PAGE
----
You pay auto insurance premium for years on end but it’s very difficult to know how the insurance company will honor its end of the bargain when you have a claim. If you just go by your own experience, you will have very few data points to draw any meaningful conclusion.
If you go by what you read on the Internet, you don’t know how representative those experiences are. The reports could be typical, or they could be an exception. People tend to write when they have a negative experience, which could very well be an exception for that insurance company. Still, I’d like to add one more data point to the collective pool of information.
Someone backed into my car in a parking lot. It was pretty clear cut he was at fault. Because the impact was at low speed, my car was perfectly drivable. We exchanged information. His insurance company was Chubb.
I called Chubb and reported the claim. A few days later, after confirming with the other driver, Chubb accepted liability. I took the car to a body shop. Although the damage looked small to me, the body shop came up with a $5,500 total cost to repair it. Because the insurance company is responsible for paying it, I wasn’t alarmed by the high estimate.
Then I looked up the Blue Book value of my car. The value for one in good condition is worth $4,800 in a private-party sale or $3,700 in dealer trade-in. If the insurance company goes by the Blue Book number, they could declare the car as a total loss and offer to pay me $4,800 and take the car. If I want to keep the car, they would only pay me the difference between the salvage value and $4,800. Because the car is perfectly drivable, the salvage value from selling parts could be quite high.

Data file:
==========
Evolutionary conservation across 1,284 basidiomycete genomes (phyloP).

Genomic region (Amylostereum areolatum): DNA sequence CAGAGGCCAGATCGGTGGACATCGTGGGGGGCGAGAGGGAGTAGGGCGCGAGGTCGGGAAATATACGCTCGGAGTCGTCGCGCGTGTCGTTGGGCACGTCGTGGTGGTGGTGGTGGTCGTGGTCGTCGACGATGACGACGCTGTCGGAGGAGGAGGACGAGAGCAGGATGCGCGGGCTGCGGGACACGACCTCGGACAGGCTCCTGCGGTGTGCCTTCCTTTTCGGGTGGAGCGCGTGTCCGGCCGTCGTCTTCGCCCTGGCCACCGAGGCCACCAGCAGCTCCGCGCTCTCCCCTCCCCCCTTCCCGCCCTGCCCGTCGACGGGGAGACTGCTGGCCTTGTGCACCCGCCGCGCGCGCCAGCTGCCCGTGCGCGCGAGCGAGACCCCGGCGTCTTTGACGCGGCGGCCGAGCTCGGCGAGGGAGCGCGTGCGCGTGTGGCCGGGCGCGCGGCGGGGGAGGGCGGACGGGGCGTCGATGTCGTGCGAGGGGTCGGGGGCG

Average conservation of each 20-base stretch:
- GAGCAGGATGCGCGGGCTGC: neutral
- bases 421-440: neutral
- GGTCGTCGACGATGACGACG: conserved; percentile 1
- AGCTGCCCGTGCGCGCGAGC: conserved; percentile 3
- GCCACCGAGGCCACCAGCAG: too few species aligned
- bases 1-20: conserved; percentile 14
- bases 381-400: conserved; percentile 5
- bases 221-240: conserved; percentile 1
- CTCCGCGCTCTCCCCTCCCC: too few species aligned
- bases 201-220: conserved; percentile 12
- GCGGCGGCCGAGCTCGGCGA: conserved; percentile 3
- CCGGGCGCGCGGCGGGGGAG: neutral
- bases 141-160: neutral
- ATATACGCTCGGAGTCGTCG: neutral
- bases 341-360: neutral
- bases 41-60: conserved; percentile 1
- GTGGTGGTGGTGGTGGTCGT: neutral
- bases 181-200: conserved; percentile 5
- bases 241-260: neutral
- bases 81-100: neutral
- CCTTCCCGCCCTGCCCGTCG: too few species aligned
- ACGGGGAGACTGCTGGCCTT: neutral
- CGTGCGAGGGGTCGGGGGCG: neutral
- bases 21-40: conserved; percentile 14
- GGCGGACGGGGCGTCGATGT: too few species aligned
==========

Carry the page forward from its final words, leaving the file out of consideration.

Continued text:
Either option would be undesirable to me. If I try to buy a used car with the $4,800, I wouldn’t know what I’m getting into. My car has been perfectly reliable. As far as I can tell, it still has half of the drivable life. If I keep the damaged car and get say $1,800, the money isn’t enough to repair the car.
I became a little worried that the insurance company would declare a total loss on my car.
A few days after the body shop faxed the repair estimate to Chubb, the adjuster called me saying they would send someone out to look at the damage. No problem. When a contracted appraiser called me, we arranged a date and time. He came to my office parking lot. He took pictures and took notes. The next day he asked me to send him the estimate from the body shop. I scanned it and emailed it to him.
After about another week, the adjuster called again. She said their contracted appraiser came up with a repair estimate of $5,400 and deemed it a total loss. However, she sought and got approval from someone higher-up and overruled it. They would pay me $5,400 to have it repaired.
I went back to the body shop. They accepted the insurance company’s estimate. A week later I got my car back. Now it looks as if the damage never happened.
If this is typical for Chubb, I say they are very fair. I wasn’t even a policyholder. Besides the inconvenience of having to spend time on the claim and repair, I was made whole from the incidence. I would consider getting a quote from Chubb next time my auto insurance comes up for renewal.
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